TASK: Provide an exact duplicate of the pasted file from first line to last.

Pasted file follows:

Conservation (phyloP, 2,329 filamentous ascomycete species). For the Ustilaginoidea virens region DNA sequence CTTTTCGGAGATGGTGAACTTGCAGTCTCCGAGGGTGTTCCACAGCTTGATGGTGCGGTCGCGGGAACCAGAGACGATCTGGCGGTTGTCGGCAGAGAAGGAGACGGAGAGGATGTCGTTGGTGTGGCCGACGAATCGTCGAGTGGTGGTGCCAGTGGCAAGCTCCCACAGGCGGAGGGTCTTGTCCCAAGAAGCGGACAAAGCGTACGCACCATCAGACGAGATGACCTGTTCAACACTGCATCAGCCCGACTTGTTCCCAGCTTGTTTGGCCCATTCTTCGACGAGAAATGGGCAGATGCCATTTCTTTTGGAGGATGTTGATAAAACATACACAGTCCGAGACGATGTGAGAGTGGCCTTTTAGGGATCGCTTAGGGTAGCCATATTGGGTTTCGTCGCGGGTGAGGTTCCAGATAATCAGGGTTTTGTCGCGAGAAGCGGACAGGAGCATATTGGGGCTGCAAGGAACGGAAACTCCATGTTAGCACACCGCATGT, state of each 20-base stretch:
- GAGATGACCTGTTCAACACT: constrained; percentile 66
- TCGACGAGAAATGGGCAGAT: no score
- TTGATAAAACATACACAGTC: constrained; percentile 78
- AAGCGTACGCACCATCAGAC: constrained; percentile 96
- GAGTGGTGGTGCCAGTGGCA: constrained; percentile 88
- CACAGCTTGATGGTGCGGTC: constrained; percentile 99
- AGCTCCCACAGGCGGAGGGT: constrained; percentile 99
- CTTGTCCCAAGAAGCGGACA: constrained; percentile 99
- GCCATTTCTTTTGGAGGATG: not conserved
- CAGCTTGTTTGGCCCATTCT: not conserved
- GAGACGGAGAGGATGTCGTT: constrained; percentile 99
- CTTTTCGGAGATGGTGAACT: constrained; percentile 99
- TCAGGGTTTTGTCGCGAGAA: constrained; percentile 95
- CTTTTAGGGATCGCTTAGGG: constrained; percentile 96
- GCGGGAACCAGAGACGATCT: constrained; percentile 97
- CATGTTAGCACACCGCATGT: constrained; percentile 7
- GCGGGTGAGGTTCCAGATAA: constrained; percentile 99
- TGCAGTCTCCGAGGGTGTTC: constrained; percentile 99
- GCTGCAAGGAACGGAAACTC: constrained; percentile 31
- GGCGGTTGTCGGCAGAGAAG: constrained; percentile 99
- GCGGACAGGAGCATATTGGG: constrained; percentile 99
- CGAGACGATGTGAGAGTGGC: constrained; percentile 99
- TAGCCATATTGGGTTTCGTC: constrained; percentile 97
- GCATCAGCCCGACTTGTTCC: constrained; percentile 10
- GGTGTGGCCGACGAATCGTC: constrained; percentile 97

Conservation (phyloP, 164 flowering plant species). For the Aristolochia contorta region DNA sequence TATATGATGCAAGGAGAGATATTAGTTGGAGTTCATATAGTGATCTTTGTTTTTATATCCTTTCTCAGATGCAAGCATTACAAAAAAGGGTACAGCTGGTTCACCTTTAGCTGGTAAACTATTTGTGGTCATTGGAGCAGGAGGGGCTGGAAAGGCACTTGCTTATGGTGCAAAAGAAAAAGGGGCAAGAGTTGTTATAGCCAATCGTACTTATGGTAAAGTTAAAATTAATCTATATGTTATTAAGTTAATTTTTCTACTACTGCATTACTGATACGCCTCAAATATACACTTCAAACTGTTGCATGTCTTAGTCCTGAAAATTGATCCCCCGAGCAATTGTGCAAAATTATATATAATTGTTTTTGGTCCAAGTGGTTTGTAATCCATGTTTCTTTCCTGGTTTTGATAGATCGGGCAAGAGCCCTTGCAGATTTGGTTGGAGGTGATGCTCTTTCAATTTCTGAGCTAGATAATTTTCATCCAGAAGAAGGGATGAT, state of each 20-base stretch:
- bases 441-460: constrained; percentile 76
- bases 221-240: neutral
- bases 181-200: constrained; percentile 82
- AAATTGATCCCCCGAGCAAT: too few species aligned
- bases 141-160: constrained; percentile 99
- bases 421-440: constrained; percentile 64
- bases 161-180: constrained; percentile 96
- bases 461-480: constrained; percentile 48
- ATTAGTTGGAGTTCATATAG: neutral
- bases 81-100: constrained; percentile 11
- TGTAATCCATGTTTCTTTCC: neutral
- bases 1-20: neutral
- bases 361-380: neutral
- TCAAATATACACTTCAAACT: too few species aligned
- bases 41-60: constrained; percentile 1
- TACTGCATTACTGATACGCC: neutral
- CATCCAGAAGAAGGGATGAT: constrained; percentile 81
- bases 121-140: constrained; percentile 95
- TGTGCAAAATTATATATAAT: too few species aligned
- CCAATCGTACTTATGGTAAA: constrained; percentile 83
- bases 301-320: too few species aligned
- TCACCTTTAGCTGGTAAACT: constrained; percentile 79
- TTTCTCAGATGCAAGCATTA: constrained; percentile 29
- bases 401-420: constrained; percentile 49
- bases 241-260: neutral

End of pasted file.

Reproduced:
Conservation (phyloP, 2,329 filamentous ascomycete species). For the Ustilaginoidea virens region DNA sequence CTTTTCGGAGATGGTGAACTTGCAGTCTCCGAGGGTGTTCCACAGCTTGATGGTGCGGTCGCGGGAACCAGAGACGATCTGGCGGTTGTCGGCAGAGAAGGAGACGGAGAGGATGTCGTTGGTGTGGCCGACGAATCGTCGAGTGGTGGTGCCAGTGGCAAGCTCCCACAGGCGGAGGGTCTTGTCCCAAGAAGCGGACAAAGCGTACGCACCATCAGACGAGATGACCTGTTCAACACTGCATCAGCCCGACTTGTTCCCAGCTTGTTTGGCCCATTCTTCGACGAGAAATGGGCAGATGCCATTTCTTTTGGAGGATGTTGATAAAACATACACAGTCCGAGACGATGTGAGAGTGGCCTTTTAGGGATCGCTTAGGGTAGCCATATTGGGTTTCGTCGCGGGTGAGGTTCCAGATAATCAGGGTTTTGTCGCGAGAAGCGGACAGGAGCATATTGGGGCTGCAAGGAACGGAAACTCCATGTTAGCACACCGCATGT, state of each 20-base stretch:
- GAGATGACCTGTTCAACACT: constrained; percentile 66
- TCGACGAGAAATGGGCAGAT: no score
- TTGATAAAACATACACAGTC: constrained; percentile 78
- AAGCGTACGCACCATCAGAC: constrained; percentile 96
- GAGTGGTGGTGCCAGTGGCA: constrained; percentile 88
- CACAGCTTGATGGTGCGGTC: constrained; percentile 99
- AGCTCCCACAGGCGGAGGGT: constrained; percentile 99
- CTTGTCCCAAGAAGCGGACA: constrained; percentile 99
- GCCATTTCTTTTGGAGGATG: not conserved
- CAGCTTGTTTGGCCCATTCT: not conserved
- GAGACGGAGAGGATGTCGTT: constrained; percentile 99
- CTTTTCGGAGATGGTGAACT: constrained; percentile 99
- TCAGGGTTTTGTCGCGAGAA: constrained; percentile 95
- CTTTTAGGGATCGCTTAGGG: constrained; percentile 96
- GCGGGAACCAGAGACGATCT: constrained; percentile 97
- CATGTTAGCACACCGCATGT: constrained; percentile 7
- GCGGGTGAGGTTCCAGATAA: constrained; percentile 99
- TGCAGTCTCCGAGGGTGTTC: constrained; percentile 99
- GCTGCAAGGAACGGAAACTC: constrained; percentile 31
- GGCGGTTGTCGGCAGAGAAG: constrained; percentile 99
- GCGGACAGGAGCATATTGGG: constrained; percentile 99
- CGAGACGATGTGAGAGTGGC: constrained; percentile 99
- TAGCCATATTGGGTTTCGTC: constrained; percentile 97
- GCATCAGCCCGACTTGTTCC: constrained; percentile 10
- GGTGTGGCCGACGAATCGTC: constrained; percentile 97

Conservation (phyloP, 164 flowering plant species). For the Aristolochia contorta region DNA sequence TATATGATGCAAGGAGAGATATTAGTTGGAGTTCATATAGTGATCTTTGTTTTTATATCCTTTCTCAGATGCAAGCATTACAAAAAAGGGTACAGCTGGTTCACCTTTAGCTGGTAAACTATTTGTGGTCATTGGAGCAGGAGGGGCTGGAAAGGCACTTGCTTATGGTGCAAAAGAAAAAGGGGCAAGAGTTGTTATAGCCAATCGTACTTATGGTAAAGTTAAAATTAATCTATATGTTATTAAGTTAATTTTTCTACTACTGCATTACTGATACGCCTCAAATATACACTTCAAACTGTTGCATGTCTTAGTCCTGAAAATTGATCCCCCGAGCAATTGTGCAAAATTATATATAATTGTTTTTGGTCCAAGTGGTTTGTAATCCATGTTTCTTTCCTGGTTTTGATAGATCGGGCAAGAGCCCTTGCAGATTTGGTTGGAGGTGATGCTCTTTCAATTTCTGAGCTAGATAATTTTCATCCAGAAGAAGGGATGAT, state of each 20-base stretch:
- bases 441-460: constrained; percentile 76
- bases 221-240: neutral
- bases 181-200: constrained; percentile 82
- AAATTGATCCCCCGAGCAAT: too few species aligned
- bases 141-160: constrained; percentile 99
- bases 421-440: constrained; percentile 64
- bases 161-180: constrained; percentile 96
- bases 461-480: constrained; percentile 48
- ATTAGTTGGAGTTCATATAG: neutral
- bases 81-100: constrained; percentile 11
- TGTAATCCATGTTTCTTTCC: neutral
- bases 1-20: neutral
- bases 361-380: neutral
- TCAAATATACACTTCAAACT: too few species aligned
- bases 41-60: constrained; percentile 1
- TACTGCATTACTGATACGCC: neutral
- CATCCAGAAGAAGGGATGAT: constrained; percentile 81
- bases 121-140: constrained; percentile 95
- TGTGCAAAATTATATATAAT: too few species aligned
- CCAATCGTACTTATGGTAAA: constrained; percentile 83
- bases 301-320: too few species aligned
- TCACCTTTAGCTGGTAAACT: constrained; percentile 79
- TTTCTCAGATGCAAGCATTA: constrained; percentile 29
- bases 401-420: constrained; percentile 49
- bases 241-260: neutral